txn2: put key2 = 2, commit, read set = {a, b}, write set = {key2}

This passes our serializable validation and does not correspond to any serial order of execution! Therefore, a fully-working serializable validation will need to track key ranges, and using key hashes can accelerate the serializable check if only get is called. Please refer to the bonus tasks on how you can implement serializable checks correctly.

Task 3: Engine Interface and Serializable Validation

In this task, you will need to modify:


Now, we can go ahead and implement the validation in the commit phase. You should take the commit_lock every time we process a transaction commit. This ensures only one transaction goes into the transaction verification and commit phase.

You will need to go through all transactions with commit timestamp within range (read_ts, expected_commit_ts) (both excluded bounds), and see if the read set of the current transaction overlaps with the write set of any transaction satisfying the criteria. If we can commit the transaction, submit a write batch, and insert the write set of this transaction into self.inner.mvcc().committed_txns, where the key is the commit timestamp.

You can skip the check if write_set is empty. A read-only transaction can always be committed.

You should also modify the put, delete, and write_batch interface in LsmStorageInner. We recommend you define a helper function write_batch_inner that processes a write batch. If options.serializable = true, put, delete, and the user-facing write_batch should create a transaction instead of directly creating a write batch. Your write batch helper function should also return a u64 commit timestamp so that Transaction::Commit can correctly store the committed transaction data into the MVCC structure.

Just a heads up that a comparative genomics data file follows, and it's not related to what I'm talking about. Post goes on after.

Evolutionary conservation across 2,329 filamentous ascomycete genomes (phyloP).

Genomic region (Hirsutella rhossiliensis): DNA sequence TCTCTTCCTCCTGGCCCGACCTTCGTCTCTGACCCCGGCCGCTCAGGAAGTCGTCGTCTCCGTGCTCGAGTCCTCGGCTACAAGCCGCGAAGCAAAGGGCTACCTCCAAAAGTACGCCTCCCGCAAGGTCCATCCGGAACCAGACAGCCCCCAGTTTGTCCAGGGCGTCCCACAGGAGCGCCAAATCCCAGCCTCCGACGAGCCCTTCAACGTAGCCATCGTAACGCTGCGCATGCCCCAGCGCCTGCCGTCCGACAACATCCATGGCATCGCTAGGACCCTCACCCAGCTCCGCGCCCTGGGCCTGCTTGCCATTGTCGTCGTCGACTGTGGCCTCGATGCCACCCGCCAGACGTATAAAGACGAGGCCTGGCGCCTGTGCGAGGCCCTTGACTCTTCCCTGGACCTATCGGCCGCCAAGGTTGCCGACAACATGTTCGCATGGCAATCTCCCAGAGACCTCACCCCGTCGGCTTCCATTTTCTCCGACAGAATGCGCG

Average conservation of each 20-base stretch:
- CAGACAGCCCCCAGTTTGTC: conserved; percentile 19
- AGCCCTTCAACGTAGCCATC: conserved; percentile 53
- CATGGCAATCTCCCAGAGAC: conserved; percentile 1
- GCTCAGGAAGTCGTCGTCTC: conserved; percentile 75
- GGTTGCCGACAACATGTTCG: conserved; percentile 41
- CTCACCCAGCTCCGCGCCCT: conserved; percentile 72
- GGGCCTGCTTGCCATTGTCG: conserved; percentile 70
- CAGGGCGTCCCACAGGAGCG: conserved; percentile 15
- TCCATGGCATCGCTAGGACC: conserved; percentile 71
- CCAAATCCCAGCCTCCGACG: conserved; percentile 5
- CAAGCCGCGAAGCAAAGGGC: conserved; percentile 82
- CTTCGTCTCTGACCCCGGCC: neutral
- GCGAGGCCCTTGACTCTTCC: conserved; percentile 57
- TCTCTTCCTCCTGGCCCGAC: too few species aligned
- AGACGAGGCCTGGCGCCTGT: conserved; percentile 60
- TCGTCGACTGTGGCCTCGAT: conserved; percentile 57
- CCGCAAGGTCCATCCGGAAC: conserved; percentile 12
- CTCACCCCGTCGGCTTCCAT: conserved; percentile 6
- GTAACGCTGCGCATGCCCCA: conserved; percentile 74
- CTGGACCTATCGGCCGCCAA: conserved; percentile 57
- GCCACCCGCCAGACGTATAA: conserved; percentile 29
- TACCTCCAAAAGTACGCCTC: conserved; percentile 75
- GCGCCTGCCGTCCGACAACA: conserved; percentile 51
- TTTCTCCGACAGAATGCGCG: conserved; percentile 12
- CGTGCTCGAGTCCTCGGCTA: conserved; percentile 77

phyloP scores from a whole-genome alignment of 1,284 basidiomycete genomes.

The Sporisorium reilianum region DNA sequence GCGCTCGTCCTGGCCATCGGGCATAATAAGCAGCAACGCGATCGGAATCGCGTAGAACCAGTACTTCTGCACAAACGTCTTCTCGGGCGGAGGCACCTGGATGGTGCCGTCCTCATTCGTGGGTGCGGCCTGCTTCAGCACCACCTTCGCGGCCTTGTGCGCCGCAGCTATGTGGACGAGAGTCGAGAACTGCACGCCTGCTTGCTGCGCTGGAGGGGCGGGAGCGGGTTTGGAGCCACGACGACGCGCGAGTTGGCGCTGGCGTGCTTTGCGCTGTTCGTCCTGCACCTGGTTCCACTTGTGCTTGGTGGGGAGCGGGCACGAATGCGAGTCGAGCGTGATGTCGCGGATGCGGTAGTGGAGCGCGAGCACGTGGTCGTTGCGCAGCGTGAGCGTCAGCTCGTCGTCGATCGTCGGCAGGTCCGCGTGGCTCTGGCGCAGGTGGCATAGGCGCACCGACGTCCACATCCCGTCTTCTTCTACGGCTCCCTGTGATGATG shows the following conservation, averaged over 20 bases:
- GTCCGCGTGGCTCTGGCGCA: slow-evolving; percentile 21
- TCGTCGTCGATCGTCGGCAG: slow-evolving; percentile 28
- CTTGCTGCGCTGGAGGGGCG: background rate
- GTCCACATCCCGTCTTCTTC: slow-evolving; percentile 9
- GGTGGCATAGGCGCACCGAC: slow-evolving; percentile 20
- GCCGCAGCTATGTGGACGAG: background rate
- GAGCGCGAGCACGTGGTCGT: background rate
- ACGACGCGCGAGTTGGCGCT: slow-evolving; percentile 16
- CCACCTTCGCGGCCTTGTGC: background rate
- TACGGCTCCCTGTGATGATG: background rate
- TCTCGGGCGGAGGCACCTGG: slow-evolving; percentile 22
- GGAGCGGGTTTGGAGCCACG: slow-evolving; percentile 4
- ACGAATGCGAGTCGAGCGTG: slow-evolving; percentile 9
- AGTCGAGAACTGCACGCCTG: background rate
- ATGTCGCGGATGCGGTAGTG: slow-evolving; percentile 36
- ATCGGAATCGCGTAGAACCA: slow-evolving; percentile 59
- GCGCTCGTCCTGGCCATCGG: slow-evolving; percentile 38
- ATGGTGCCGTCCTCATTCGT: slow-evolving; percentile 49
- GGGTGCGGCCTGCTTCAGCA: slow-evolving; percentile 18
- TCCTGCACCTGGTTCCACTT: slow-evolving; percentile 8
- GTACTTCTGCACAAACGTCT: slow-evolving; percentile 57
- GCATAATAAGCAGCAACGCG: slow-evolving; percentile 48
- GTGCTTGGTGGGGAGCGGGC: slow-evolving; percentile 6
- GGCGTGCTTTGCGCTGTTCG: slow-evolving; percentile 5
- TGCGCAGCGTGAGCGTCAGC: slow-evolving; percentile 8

Task 4: Garbage Collection

In this task, you will need to modify:


When you commit a transaction, you can also clean up the committed txn map to remove all transactions below the watermark, as they will not be involved in any future serializable validations.

Test Your Understanding

  • If you have some experience with building a relational database, you may think about the following question: assume that we build a database based on Mini-LSM where we store each row in the relation table as a key-value pair (key: primary key, value: serialized row) and enable serializable verification, does the database system directly gain ANSI serializable isolation level capability? Why or why not?
  • The thing we implement here is actually write snapshot-isolation (see A critique of snapshot isolation) that guarantees serializable. Is there any cases where the execution is serializable, but will be rejected by the write snapshot-isolation validation?
  • There are databases that claim they have serializable snapshot isolation support by only tracking the keys accessed in gets and scans (instead of key range). Do they really prevent write skews caused by phantoms? (Okay... Actually, I'm talking about BadgerDB.)

We do not provide reference answers to the questions, and feel free to discuss about them in the Discord community.

Bonus Tasks

  • Read-Only Transactions. With serializable enabled, we will need to keep track of the read set for a transaction.
  • Precision/Predicate Locking. The read set can be maintained using a range instead of a single key. This would be useful when a user scans the full key space. This will also enable serializable verification for scan.

Your feedback is greatly appreciated. Welcome to join our Discord Community.
Found an issue? Create an issue / pull request on github.com/skyzh/mini-lsm.